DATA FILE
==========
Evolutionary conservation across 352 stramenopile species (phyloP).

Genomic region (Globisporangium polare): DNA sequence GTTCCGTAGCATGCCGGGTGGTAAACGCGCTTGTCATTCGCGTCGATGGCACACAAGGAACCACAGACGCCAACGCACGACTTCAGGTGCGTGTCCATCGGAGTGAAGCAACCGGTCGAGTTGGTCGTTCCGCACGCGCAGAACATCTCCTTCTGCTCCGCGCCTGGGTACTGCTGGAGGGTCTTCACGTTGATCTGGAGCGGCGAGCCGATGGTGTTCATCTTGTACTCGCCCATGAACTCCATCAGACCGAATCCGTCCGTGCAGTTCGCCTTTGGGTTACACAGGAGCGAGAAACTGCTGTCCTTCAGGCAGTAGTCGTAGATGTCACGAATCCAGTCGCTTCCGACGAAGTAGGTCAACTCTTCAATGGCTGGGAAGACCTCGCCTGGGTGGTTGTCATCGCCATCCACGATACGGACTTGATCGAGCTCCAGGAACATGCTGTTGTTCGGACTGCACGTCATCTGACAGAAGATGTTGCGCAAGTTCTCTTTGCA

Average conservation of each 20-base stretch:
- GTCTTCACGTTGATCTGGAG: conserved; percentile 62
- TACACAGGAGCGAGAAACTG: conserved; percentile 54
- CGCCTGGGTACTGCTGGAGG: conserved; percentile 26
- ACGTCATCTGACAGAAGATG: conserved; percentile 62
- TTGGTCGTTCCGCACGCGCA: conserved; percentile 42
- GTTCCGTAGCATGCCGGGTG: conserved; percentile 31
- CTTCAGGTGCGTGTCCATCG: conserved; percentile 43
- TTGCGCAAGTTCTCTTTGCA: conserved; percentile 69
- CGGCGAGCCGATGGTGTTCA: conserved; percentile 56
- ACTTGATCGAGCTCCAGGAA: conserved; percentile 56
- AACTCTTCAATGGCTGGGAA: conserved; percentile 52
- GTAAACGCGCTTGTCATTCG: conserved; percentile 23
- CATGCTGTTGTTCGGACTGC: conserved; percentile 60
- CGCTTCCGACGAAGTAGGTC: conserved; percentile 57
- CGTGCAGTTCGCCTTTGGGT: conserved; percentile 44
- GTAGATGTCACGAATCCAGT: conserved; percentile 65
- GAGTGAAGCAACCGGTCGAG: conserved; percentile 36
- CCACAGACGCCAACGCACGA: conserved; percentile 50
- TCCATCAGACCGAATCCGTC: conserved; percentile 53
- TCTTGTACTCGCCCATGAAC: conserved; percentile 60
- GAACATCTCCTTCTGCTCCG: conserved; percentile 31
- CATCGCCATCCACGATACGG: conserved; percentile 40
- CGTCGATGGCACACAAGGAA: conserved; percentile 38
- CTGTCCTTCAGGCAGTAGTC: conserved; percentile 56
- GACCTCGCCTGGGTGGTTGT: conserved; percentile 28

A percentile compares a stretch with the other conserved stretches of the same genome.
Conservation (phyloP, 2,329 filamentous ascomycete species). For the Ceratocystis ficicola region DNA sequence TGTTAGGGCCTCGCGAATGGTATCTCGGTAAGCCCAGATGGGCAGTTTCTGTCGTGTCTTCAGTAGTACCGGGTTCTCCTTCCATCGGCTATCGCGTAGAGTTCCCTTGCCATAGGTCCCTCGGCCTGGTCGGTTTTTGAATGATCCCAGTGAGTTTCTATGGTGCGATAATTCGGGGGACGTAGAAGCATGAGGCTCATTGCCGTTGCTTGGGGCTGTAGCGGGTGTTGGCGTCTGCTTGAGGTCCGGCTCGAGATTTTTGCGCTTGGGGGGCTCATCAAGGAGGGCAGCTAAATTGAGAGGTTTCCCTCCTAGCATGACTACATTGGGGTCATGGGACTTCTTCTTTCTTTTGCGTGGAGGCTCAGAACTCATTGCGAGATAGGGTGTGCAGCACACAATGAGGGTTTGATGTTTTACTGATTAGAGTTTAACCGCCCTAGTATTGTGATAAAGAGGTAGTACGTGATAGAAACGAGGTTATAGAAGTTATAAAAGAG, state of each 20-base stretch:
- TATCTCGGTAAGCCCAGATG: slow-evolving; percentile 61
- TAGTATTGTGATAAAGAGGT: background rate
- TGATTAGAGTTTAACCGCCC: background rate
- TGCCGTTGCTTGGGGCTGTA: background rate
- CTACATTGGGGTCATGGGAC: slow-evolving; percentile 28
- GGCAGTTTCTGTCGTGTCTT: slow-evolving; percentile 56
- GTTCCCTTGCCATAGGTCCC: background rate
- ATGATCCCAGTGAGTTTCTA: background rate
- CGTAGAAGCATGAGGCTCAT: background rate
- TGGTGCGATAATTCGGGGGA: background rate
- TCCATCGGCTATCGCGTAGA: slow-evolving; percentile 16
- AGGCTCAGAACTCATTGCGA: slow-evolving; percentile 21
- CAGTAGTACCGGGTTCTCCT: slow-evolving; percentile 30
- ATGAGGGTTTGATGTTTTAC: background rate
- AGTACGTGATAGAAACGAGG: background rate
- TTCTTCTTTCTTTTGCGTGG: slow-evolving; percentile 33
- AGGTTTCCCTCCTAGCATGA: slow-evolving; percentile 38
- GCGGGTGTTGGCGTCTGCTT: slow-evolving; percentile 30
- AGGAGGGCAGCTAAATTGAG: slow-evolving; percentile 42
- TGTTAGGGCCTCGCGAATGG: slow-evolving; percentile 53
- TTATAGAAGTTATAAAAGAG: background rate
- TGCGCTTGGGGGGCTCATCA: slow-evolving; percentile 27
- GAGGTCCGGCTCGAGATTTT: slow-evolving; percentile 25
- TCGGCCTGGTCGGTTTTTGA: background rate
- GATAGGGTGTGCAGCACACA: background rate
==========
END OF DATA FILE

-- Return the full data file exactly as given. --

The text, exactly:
Evolutionary conservation across 352 stramenopile species (phyloP).

Genomic region (Globisporangium polare): DNA sequence GTTCCGTAGCATGCCGGGTGGTAAACGCGCTTGTCATTCGCGTCGATGGCACACAAGGAACCACAGACGCCAACGCACGACTTCAGGTGCGTGTCCATCGGAGTGAAGCAACCGGTCGAGTTGGTCGTTCCGCACGCGCAGAACATCTCCTTCTGCTCCGCGCCTGGGTACTGCTGGAGGGTCTTCACGTTGATCTGGAGCGGCGAGCCGATGGTGTTCATCTTGTACTCGCCCATGAACTCCATCAGACCGAATCCGTCCGTGCAGTTCGCCTTTGGGTTACACAGGAGCGAGAAACTGCTGTCCTTCAGGCAGTAGTCGTAGATGTCACGAATCCAGTCGCTTCCGACGAAGTAGGTCAACTCTTCAATGGCTGGGAAGACCTCGCCTGGGTGGTTGTCATCGCCATCCACGATACGGACTTGATCGAGCTCCAGGAACATGCTGTTGTTCGGACTGCACGTCATCTGACAGAAGATGTTGCGCAAGTTCTCTTTGCA

Average conservation of each 20-base stretch:
- GTCTTCACGTTGATCTGGAG: conserved; percentile 62
- TACACAGGAGCGAGAAACTG: conserved; percentile 54
- CGCCTGGGTACTGCTGGAGG: conserved; percentile 26
- ACGTCATCTGACAGAAGATG: conserved; percentile 62
- TTGGTCGTTCCGCACGCGCA: conserved; percentile 42
- GTTCCGTAGCATGCCGGGTG: conserved; percentile 31
- CTTCAGGTGCGTGTCCATCG: conserved; percentile 43
- TTGCGCAAGTTCTCTTTGCA: conserved; percentile 69
- CGGCGAGCCGATGGTGTTCA: conserved; percentile 56
- ACTTGATCGAGCTCCAGGAA: conserved; percentile 56
- AACTCTTCAATGGCTGGGAA: conserved; percentile 52
- GTAAACGCGCTTGTCATTCG: conserved; percentile 23
- CATGCTGTTGTTCGGACTGC: conserved; percentile 60
- CGCTTCCGACGAAGTAGGTC: conserved; percentile 57
- CGTGCAGTTCGCCTTTGGGT: conserved; percentile 44
- GTAGATGTCACGAATCCAGT: conserved; percentile 65
- GAGTGAAGCAACCGGTCGAG: conserved; percentile 36
- CCACAGACGCCAACGCACGA: conserved; percentile 50
- TCCATCAGACCGAATCCGTC: conserved; percentile 53
- TCTTGTACTCGCCCATGAAC: conserved; percentile 60
- GAACATCTCCTTCTGCTCCG: conserved; percentile 31
- CATCGCCATCCACGATACGG: conserved; percentile 40
- CGTCGATGGCACACAAGGAA: conserved; percentile 38
- CTGTCCTTCAGGCAGTAGTC: conserved; percentile 56
- GACCTCGCCTGGGTGGTTGT: conserved; percentile 28

A percentile compares a stretch with the other conserved stretches of the same genome.
Conservation (phyloP, 2,329 filamentous ascomycete species). For the Ceratocystis ficicola region DNA sequence TGTTAGGGCCTCGCGAATGGTATCTCGGTAAGCCCAGATGGGCAGTTTCTGTCGTGTCTTCAGTAGTACCGGGTTCTCCTTCCATCGGCTATCGCGTAGAGTTCCCTTGCCATAGGTCCCTCGGCCTGGTCGGTTTTTGAATGATCCCAGTGAGTTTCTATGGTGCGATAATTCGGGGGACGTAGAAGCATGAGGCTCATTGCCGTTGCTTGGGGCTGTAGCGGGTGTTGGCGTCTGCTTGAGGTCCGGCTCGAGATTTTTGCGCTTGGGGGGCTCATCAAGGAGGGCAGCTAAATTGAGAGGTTTCCCTCCTAGCATGACTACATTGGGGTCATGGGACTTCTTCTTTCTTTTGCGTGGAGGCTCAGAACTCATTGCGAGATAGGGTGTGCAGCACACAATGAGGGTTTGATGTTTTACTGATTAGAGTTTAACCGCCCTAGTATTGTGATAAAGAGGTAGTACGTGATAGAAACGAGGTTATAGAAGTTATAAAAGAG, state of each 20-base stretch:
- TATCTCGGTAAGCCCAGATG: slow-evolving; percentile 61
- TAGTATTGTGATAAAGAGGT: background rate
- TGATTAGAGTTTAACCGCCC: background rate
- TGCCGTTGCTTGGGGCTGTA: background rate
- CTACATTGGGGTCATGGGAC: slow-evolving; percentile 28
- GGCAGTTTCTGTCGTGTCTT: slow-evolving; percentile 56
- GTTCCCTTGCCATAGGTCCC: background rate
- ATGATCCCAGTGAGTTTCTA: background rate
- CGTAGAAGCATGAGGCTCAT: background rate
- TGGTGCGATAATTCGGGGGA: background rate
- TCCATCGGCTATCGCGTAGA: slow-evolving; percentile 16
- AGGCTCAGAACTCATTGCGA: slow-evolving; percentile 21
- CAGTAGTACCGGGTTCTCCT: slow-evolving; percentile 30
- ATGAGGGTTTGATGTTTTAC: background rate
- AGTACGTGATAGAAACGAGG: background rate
- TTCTTCTTTCTTTTGCGTGG: slow-evolving; percentile 33
- AGGTTTCCCTCCTAGCATGA: slow-evolving; percentile 38
- GCGGGTGTTGGCGTCTGCTT: slow-evolving; percentile 30
- AGGAGGGCAGCTAAATTGAG: slow-evolving; percentile 42
- TGTTAGGGCCTCGCGAATGG: slow-evolving; percentile 53
- TTATAGAAGTTATAAAAGAG: background rate
- TGCGCTTGGGGGGCTCATCA: slow-evolving; percentile 27
- GAGGTCCGGCTCGAGATTTT: slow-evolving; percentile 25
- TCGGCCTGGTCGGTTTTTGA: background rate
- GATAGGGTGTGCAGCACACA: background rate